Throughout 1999 to 2007 and thereafter until 2013 you have been one of the advocates for true federalism, which term now supplanted the term ‘national question’. It is true sir that since your grand coalition seized power from the Peoples Democratic Party in 2015; you have repudiated the agitation for restructuring of Nigeria and instead settled for “good governance’, which according to you will solve Nigerian’s existential questions. But that is not true. The absence of ‘good governance’ in the rulership is attributable to those existential questions, which restructuring of Nigeria seeks to achieve.
The basic questions, which the restructurists seek to answer are: do we, the ethnic nationalities wish to live together as a country? If yes, what are the terms of the union and when these basic questions are answered affirmatively, then the consequential matters will follow suit by way of just resolution. I am sure, you know that a majority of ethnic nationalities want to have Nigeria but it must be a Nigeria that works for all in justice and equity. So, the fear by your new political tendency that agitation for restructuring is misplaced and that agitators are mischief- makers flies in face of reality.
At the threshold of this message, we posed certain existential questions about Nigerian Statehood and its operation. We asked whether Nigeria is a nation of free peoples or a conquered territory. We have already acknowledged that Britain conquered, colonized and ruled Nigeria. But on October 1, 1960 these ethnic nationalities constituted as Nigeria was granted Independence and made a republic on October 1, 1963. So, these peoples by the grant of independence by Britain became free peoples and having elected through their various representatives prior to 1960 to be part of Nigeria exercised their right to freedom of association.
We also accept that Nigeria was reconquered by virtue of the 1966 coups and the Biafra War and by laws legalizing these events, were ipso facto recolonized and reconstituted into a new Nigeria that suits the new legal order. So, until this legal order is abolished or the peoples of Nigeria renegotiate this legal order whose origin sprung from the same constitutional thread running from Constitution (Suspension and Modification) Decree, No. 1, 1966 and its mutations and the Constitution (Federal Military Government Enforcement of Powers) Decree, No. 28, 1970 culminating in the Constitution of the Federal Republic of Nigeria, 1999 as amended, Nigeria cannot be free. This legal order was not made by the peoples of Nigeria in their voluntary will as free and constituent Nigerian people.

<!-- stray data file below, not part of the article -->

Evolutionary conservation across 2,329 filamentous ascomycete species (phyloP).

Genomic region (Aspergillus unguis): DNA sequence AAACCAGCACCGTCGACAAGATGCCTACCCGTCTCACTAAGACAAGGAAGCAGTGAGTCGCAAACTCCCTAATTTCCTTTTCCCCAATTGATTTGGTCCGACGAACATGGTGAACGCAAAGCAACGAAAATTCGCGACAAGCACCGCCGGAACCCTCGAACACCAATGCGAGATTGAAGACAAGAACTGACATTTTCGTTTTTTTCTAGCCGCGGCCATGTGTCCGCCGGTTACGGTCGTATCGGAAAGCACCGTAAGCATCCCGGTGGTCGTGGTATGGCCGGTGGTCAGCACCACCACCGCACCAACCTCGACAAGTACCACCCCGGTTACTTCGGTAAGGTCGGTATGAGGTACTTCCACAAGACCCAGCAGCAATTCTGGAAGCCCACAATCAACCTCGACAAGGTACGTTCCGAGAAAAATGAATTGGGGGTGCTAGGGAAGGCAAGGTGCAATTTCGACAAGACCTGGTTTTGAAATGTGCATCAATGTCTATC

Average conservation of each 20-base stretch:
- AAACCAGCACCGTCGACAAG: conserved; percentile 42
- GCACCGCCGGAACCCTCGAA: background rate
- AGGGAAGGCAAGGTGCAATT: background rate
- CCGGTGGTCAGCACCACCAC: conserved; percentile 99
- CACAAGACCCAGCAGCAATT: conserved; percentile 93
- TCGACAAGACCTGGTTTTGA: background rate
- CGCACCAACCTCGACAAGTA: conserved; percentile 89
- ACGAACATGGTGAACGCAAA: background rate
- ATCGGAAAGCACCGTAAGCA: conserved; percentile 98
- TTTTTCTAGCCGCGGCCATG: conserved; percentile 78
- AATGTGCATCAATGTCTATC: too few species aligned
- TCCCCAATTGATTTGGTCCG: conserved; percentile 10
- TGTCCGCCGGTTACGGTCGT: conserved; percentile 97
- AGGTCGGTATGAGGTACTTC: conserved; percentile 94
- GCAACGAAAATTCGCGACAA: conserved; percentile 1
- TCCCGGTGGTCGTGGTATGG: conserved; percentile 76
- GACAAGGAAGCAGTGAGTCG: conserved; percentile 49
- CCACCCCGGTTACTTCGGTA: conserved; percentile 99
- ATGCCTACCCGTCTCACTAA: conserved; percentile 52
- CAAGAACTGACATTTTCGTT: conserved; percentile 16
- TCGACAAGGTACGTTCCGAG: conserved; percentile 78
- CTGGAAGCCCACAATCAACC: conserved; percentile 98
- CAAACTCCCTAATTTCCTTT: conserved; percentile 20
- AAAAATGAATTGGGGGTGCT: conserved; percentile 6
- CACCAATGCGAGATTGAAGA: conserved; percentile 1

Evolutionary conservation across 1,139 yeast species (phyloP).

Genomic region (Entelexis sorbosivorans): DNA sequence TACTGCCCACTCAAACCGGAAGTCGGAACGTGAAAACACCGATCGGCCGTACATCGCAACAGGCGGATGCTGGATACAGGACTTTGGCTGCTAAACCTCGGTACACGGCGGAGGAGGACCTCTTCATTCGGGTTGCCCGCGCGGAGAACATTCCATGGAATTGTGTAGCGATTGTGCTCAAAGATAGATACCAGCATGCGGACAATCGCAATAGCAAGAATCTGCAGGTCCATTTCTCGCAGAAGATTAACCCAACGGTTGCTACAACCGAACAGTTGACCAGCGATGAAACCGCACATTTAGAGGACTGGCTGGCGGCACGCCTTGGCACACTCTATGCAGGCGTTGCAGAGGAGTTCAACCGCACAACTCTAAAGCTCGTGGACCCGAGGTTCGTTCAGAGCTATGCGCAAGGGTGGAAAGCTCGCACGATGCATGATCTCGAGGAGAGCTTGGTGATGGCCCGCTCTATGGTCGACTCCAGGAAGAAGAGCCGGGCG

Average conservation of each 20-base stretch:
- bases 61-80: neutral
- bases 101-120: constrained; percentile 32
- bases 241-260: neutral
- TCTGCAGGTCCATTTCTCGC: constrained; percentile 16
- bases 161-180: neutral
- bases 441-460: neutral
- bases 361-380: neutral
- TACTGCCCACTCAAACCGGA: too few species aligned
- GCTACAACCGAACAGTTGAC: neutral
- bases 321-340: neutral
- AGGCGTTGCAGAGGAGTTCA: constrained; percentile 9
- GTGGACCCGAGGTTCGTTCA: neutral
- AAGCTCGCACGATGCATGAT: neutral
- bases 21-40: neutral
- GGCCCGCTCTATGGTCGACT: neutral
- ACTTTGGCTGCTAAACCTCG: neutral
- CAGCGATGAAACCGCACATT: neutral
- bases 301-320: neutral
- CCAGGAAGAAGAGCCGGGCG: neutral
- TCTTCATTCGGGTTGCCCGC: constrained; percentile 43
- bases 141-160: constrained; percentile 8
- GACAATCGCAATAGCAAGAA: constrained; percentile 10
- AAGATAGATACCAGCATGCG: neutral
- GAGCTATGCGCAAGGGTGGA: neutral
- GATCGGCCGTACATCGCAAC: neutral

So, sir, you can see that your generation and the generation before you which Prof. Wole Soyinka called ‘wasted generation’ conquered Nigeria and turned it into a colony, which one of the members of that militaristic generation, General Mohammed Chris Ali in his book of the same title called ‘Federal Republic of Nigerian Army: The Siege of a Nation’. Sir, it is this entity so grotesquely constituted and operated that you and your compatriots in the earlier political alliances confronted and tried to change to a livable polity but which your new political tendency has vehemently opposed and rejected all entreaties to allow any discussion or accept earlier resolutions made towards reforming it, even though former Minister of Finance, Ngozi Okonjo-Iweala in her books dismissed Nigeria as “irreformable.” In the light of the foregoing sir, you can see that Nigeria is a special case that requires special treatment.
Your generation and the earlier one are by biological selection and determination subject to degradation and elimination or incapacitation in the next 30 years and in your generation’s departure, Nigeria will be left in the hands of a generation that did not know Azikiwe, Awolowo and Ahmadu Bello or even fancied Biafra, the civil war and all the troubles. And given the fact that history has been long abolished in the educational system, there would be no institutional memory to draw from to solve the problems you are leaving behind. You can imagine the state in which you will be leaving Nigeria.
So, I challenge you to accept the fact that your new political tendency cannot help Nigeria in its avowed opposition to restructuring of Nigeria. The only enduring legacy you can leave behind to your glorious memory is to help organise Nigeria to accept its historical truths and seek avenues to mend its broken soul and body. Continuing in your new political trajectory will neither do your memory any good nor lead to the forlorn hopes of succeeding the present occupant of Nigerian Presidency through a democratic election. I do not see any person from Southwest or Southeast gaining the Presidency in 2023; if there shall be, certainly it shall not be you or your protégé, Pastor Yemi Osinbajo. This is a bitter prophecy but it is sure to come true.
The task requested of you in this message is a tall order but see what you can do.
Once more, Happy Birthday, sir! Enjoy your day.